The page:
Built on the site of Afrosiab, which dated from the 3d or 4th millennium B.C., Samarkand was known to the ancient Greeks as Marakanda; ruins of the old settlement remain north of the present city. The chief city of Sogdiana, on the ancient trade route between the Middle East and China, Samarkand was conquered (329 B.C.) by Alexander the Great and became a meeting point of Western and Chinese culture. The first paper mill outside China was established there in 751.
The Arabs took Samarkand in the 8th cent. A.D., and under the Umayyad empire it flourished as a trade center on the route between Baghdad and China. In the 9th and 10th cent., as capital of the Abbasid dynasty in central Asia, Samarkand emerged as a center of Islamic civilization. The tomb of Bukhari (d. 870), near Samarkand, is a major Muslim shrine. Samarkand continued to prosper under the Samanid dynasty of Khorasan (874–999) and under the subsequent rule of the Seljuks and of the shahs of Khwarazm.
In 1220, Jenghiz Khan captured and devastated the city, but it revived in the 14th cent. when Timur (or Tamerlane) made it the capital of his empire. Under his rule the city reached its greatest splendor; sumptuous palaces were erected, and mosques and gardens laid out. Under Timur's successors, the Timurids, the empire soon was much reduced; it broke up in the late 15th cent. and was ruled by the Uzbeks for the following four centuries. Samarkand eventually became part of the emirate of Bukhara (see Bukhara, emirate of) and fell to Russian troops in 1868, when the emirate passed under Russian suzerainty. In 1925, Samarkand became the capital of the Uzbek SSR, but in 1930 it was replaced by Tashkent.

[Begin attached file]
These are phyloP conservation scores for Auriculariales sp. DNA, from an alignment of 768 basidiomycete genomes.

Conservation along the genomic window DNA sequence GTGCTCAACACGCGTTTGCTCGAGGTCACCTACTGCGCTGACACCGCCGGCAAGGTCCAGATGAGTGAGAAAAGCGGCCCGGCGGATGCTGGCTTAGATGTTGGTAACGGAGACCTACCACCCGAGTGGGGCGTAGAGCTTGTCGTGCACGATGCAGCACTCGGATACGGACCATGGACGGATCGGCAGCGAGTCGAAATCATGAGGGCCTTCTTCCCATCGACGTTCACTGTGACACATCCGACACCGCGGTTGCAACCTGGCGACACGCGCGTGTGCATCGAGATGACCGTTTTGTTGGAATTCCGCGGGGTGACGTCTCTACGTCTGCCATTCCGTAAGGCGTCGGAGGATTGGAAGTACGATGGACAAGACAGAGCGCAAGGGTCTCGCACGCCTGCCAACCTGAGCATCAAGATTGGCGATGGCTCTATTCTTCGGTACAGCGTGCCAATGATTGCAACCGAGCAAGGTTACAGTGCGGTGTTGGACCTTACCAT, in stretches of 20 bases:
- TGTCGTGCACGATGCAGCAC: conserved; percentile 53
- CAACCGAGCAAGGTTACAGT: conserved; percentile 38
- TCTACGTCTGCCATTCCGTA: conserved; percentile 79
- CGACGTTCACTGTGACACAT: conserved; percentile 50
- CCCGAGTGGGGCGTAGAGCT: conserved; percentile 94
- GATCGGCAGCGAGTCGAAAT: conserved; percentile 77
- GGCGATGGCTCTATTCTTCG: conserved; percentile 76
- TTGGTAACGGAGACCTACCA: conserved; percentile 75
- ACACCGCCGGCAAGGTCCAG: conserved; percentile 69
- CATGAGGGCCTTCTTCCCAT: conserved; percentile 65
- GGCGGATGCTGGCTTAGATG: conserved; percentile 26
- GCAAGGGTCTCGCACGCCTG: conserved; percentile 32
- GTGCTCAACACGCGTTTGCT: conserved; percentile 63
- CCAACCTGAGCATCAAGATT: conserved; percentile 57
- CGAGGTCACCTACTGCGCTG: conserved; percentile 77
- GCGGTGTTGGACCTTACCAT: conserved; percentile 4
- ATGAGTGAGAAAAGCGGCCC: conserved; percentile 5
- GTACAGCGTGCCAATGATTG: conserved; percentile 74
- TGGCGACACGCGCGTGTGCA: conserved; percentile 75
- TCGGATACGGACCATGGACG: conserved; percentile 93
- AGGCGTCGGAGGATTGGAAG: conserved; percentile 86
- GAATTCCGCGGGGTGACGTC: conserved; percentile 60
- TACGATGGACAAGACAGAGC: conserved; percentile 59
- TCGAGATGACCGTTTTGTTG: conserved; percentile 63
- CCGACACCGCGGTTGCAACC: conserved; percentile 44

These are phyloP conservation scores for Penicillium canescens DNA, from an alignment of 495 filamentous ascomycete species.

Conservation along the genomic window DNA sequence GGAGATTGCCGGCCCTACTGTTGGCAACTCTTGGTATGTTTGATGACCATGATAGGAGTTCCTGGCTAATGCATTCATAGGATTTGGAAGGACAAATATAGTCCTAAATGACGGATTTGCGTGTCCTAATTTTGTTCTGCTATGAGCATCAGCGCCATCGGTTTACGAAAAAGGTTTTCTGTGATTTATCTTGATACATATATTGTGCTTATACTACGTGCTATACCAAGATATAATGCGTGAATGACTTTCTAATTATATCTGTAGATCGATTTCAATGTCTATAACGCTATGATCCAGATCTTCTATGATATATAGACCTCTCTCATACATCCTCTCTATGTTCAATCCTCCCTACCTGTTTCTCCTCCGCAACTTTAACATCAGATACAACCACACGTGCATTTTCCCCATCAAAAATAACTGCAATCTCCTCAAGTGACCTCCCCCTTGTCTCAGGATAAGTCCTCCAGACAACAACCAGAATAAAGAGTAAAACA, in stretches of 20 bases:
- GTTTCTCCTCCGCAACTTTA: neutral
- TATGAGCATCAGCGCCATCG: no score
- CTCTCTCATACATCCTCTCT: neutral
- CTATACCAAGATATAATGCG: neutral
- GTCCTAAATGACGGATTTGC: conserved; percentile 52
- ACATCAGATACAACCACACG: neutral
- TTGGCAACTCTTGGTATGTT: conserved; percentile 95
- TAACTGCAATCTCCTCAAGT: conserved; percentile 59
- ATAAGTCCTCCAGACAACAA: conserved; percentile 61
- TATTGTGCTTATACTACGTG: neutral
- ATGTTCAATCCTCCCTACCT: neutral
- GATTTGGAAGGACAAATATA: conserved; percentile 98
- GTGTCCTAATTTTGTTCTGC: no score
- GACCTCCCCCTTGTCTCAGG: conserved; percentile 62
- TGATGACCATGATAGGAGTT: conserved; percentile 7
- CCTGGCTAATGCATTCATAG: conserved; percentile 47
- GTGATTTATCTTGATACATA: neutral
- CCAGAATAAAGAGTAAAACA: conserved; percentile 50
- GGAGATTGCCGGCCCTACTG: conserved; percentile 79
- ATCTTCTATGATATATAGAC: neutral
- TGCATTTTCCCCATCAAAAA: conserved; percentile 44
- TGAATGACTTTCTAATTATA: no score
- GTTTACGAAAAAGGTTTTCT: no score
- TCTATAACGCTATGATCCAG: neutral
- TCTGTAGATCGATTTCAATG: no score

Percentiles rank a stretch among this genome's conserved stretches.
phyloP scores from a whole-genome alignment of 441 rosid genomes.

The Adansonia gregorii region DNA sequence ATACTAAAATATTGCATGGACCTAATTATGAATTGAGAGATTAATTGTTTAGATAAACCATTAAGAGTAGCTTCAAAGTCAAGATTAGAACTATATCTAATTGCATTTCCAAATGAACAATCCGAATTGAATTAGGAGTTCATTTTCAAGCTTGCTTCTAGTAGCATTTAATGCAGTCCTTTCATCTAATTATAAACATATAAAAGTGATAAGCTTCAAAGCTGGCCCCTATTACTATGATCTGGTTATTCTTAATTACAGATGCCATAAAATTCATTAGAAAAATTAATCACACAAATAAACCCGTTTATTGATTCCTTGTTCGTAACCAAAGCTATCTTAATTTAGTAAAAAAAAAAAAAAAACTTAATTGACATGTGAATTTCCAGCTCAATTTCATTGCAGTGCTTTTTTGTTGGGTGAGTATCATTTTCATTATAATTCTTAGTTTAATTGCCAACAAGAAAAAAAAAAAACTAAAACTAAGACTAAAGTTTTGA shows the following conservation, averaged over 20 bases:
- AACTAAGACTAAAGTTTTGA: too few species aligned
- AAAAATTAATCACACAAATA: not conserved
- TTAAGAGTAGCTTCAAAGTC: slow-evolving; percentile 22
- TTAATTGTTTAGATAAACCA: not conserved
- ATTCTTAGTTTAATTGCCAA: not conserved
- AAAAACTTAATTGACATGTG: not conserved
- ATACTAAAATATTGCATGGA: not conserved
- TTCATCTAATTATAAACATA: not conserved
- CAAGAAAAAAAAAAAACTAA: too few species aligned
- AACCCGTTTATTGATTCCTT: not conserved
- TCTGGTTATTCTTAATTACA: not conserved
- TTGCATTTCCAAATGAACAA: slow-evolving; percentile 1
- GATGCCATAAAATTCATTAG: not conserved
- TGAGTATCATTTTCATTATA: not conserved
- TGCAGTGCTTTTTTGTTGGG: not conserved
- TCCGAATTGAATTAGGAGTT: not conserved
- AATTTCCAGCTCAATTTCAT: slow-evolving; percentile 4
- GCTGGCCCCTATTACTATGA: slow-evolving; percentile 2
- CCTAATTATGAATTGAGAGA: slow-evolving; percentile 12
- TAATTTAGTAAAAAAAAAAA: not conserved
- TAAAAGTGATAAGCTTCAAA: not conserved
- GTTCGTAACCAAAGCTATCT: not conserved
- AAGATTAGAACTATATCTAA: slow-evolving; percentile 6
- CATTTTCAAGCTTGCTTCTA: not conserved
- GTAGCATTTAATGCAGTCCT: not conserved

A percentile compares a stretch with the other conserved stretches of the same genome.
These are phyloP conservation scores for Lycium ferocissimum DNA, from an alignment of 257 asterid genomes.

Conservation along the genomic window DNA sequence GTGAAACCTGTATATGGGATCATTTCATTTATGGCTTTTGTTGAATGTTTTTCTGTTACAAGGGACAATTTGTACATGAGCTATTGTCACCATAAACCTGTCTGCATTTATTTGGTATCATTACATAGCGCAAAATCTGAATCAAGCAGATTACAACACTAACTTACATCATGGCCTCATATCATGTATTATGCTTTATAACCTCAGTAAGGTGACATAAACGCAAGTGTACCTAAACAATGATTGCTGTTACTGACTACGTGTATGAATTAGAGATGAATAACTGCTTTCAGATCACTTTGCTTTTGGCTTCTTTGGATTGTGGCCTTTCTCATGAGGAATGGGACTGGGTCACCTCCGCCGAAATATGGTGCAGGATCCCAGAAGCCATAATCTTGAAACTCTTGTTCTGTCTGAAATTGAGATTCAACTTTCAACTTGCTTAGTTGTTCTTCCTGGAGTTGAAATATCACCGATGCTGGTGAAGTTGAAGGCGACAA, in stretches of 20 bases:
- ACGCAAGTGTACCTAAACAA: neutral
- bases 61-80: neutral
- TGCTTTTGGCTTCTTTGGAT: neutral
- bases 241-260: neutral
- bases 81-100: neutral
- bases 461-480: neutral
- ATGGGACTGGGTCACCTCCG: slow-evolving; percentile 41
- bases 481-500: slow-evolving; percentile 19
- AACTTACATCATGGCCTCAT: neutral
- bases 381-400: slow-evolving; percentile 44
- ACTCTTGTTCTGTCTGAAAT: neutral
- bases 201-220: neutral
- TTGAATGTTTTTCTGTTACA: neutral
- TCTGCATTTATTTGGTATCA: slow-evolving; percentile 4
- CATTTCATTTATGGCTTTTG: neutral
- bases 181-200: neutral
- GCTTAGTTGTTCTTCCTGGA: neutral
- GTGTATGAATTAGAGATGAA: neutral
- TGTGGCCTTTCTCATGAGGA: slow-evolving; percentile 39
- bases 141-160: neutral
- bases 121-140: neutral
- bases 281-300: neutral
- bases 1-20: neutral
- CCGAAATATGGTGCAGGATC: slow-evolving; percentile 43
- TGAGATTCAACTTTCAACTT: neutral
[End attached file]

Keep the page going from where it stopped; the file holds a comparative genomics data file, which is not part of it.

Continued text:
The Columbia Electronic Encyclopedia, 6th ed. Copyright © 2012, Columbia University Press. All rights reserved.
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